Tekle seems to be adjusting well. He loves to eat…play…eat…play… and then play some more. Some of his favorite things are: anything that makes noise, Nerf guns, marbles, an Elmo Helium balloon, watching Sesame Street, reading and light switches. (Only 7% of his area had electricity, so he is intrigued by most electronics). Some of his favorite outings have been swimming at the pool, enjoying Sno Beach and the fountains, going to the park and experiencing the slide and swings. He enjoys going places in the car and loves to push the key fob to open and close the doors. This week we have decided to celebrate his 4th birthday (making it officially September 26, 2005) and my parents bought him a little bike with training wheels. Let’s just say “cycle” is what he likes doing most!

Every day we have tried to experience something new… which is silly because EVERYTHING is new to our son. It is crazy to think just 6 months ago, Tekle was living in a village in southern Ethiopia. The pictures we have seen are filled with grass huts, naked people and rustic living. Water is scarce and so is food. Then, he goes to Addis Ababa, and makes his way to AWAA’s Transition House where he experiences clothes, shoes, electricity, a bit more food and school. Now, he is in America…and water is coming out of our refrigerator, he has two pairs of shoes, a weeks worth of clothes, lots of toys, his own bed, new food, a variety of choices, and the list goes on. Often we wonder what is going on in his head. Life is sooooooooooooooooo radically different. While there have been obvious changes in environment (smells, taste, experiences, etc) Tekle has also endured great loss. Both of his parents have died, his uncle dropped him off at the orphanage, he is now separated from his 2 older brothers and older sister, and is far away from everything he has ever known. This loss is coming out in many bouts of crying. Often bedtime brings about anger and /or sorrow. This boy has a set of lungs…and cries in a tribal, song-like, tonal moan. It comes from deep within, and it breaks our heart. At first it was disturbing and now we are more comfortable with it. We’ve been told this is normal as he grieves all he has lost. Most of us will never go through what he has endured during his almost 4 short years of existence. Please pray for this process when you think of him…

Is He Speaking English?
Many of you have asked about his learning the English language. We do believe he understands us more and more each day, however we do have a LONG way to go. Tekle says “Thank you”, followed by the phrase in his language (Benchi), and it is super cute. He says all of our names – sometimes…and once he told Bo to “come here baby” because I often will say this to him. Today, he said “ouch and in” over and over as I was trying to teach him how to pump his legs while swinging. He couldn’t get the word “out”. Luke and I thought it was quite funny.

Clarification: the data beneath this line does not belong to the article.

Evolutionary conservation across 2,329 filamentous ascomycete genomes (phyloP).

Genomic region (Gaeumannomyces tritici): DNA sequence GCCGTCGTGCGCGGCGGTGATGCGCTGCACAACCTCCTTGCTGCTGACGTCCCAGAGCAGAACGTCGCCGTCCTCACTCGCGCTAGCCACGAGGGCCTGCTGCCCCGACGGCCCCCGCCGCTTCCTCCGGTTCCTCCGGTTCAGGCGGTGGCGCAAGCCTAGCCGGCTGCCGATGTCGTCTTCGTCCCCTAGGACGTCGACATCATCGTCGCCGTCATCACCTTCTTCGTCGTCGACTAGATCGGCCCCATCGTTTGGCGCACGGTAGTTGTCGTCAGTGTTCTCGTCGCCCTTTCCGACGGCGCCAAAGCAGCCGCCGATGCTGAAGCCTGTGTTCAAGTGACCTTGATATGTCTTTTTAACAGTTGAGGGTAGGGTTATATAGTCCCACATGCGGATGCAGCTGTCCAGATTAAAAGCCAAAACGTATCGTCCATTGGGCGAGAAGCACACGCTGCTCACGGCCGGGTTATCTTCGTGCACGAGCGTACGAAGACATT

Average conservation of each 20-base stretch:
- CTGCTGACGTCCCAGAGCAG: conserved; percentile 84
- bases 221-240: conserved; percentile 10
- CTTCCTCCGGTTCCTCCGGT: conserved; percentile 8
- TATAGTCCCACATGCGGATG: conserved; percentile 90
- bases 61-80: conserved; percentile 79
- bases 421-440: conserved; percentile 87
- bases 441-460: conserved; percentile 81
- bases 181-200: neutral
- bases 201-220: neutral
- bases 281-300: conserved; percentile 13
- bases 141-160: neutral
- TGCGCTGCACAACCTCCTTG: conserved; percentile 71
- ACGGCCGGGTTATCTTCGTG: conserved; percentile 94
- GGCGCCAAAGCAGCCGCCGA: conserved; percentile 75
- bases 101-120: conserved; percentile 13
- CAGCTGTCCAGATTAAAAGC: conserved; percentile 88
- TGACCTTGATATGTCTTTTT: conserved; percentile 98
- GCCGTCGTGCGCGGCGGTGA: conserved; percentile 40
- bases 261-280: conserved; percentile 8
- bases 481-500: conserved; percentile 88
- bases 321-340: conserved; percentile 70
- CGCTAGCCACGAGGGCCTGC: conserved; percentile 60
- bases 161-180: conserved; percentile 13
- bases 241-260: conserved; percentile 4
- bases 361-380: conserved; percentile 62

Thank You…
We want to thank you for following our journey these last few weeks. It has meant so much to our entire family to have you along. Frankly, I could write novels of our days in Ethiopia as well as our time back home – mainly because I do not want to forget all God is doing. There is no doubt in our mind that this little boy is a gift directly from the hands of God. Tekle is beautiful both inside and out. We know the journey has only just begun…and we are excited, scared, in awe and in constant prayer that we will love this child as Jesus would. Adoption was His idea in the first place and this entire experience has given us a glimpse into how we are adopted into God’s family. I believe this gift is one of the greatest any one could ever experience and we praise God for how He has provided. Thank you from the depths of our hearts for your love, support and prayers…

Friday, September 11, 2009


Day 6

This will be our last entry, for tonight we take the loooooooooooooooong journey home. We have absolutely LOVED our time here in Addis Ababa and the memories we will hold dear for a lifetime. God showed us amazing things and forever we will be grateful. Of course the biggest blessing was finally getting our son, Tekle. While there is NOTHING easy about the adoption process, it is well worth every hardship. This we knew…but now…this we KNOW! I long to sit, ponder and write about the soul work He did in us here in Addis Ababa. Please know we thank each and everyone of you who have been vital in this journey with us. Your prayers, words of encouragement, support and absolute love has touched us deeply. We would not have made it a step longer had you not been there all along the way to hold us up.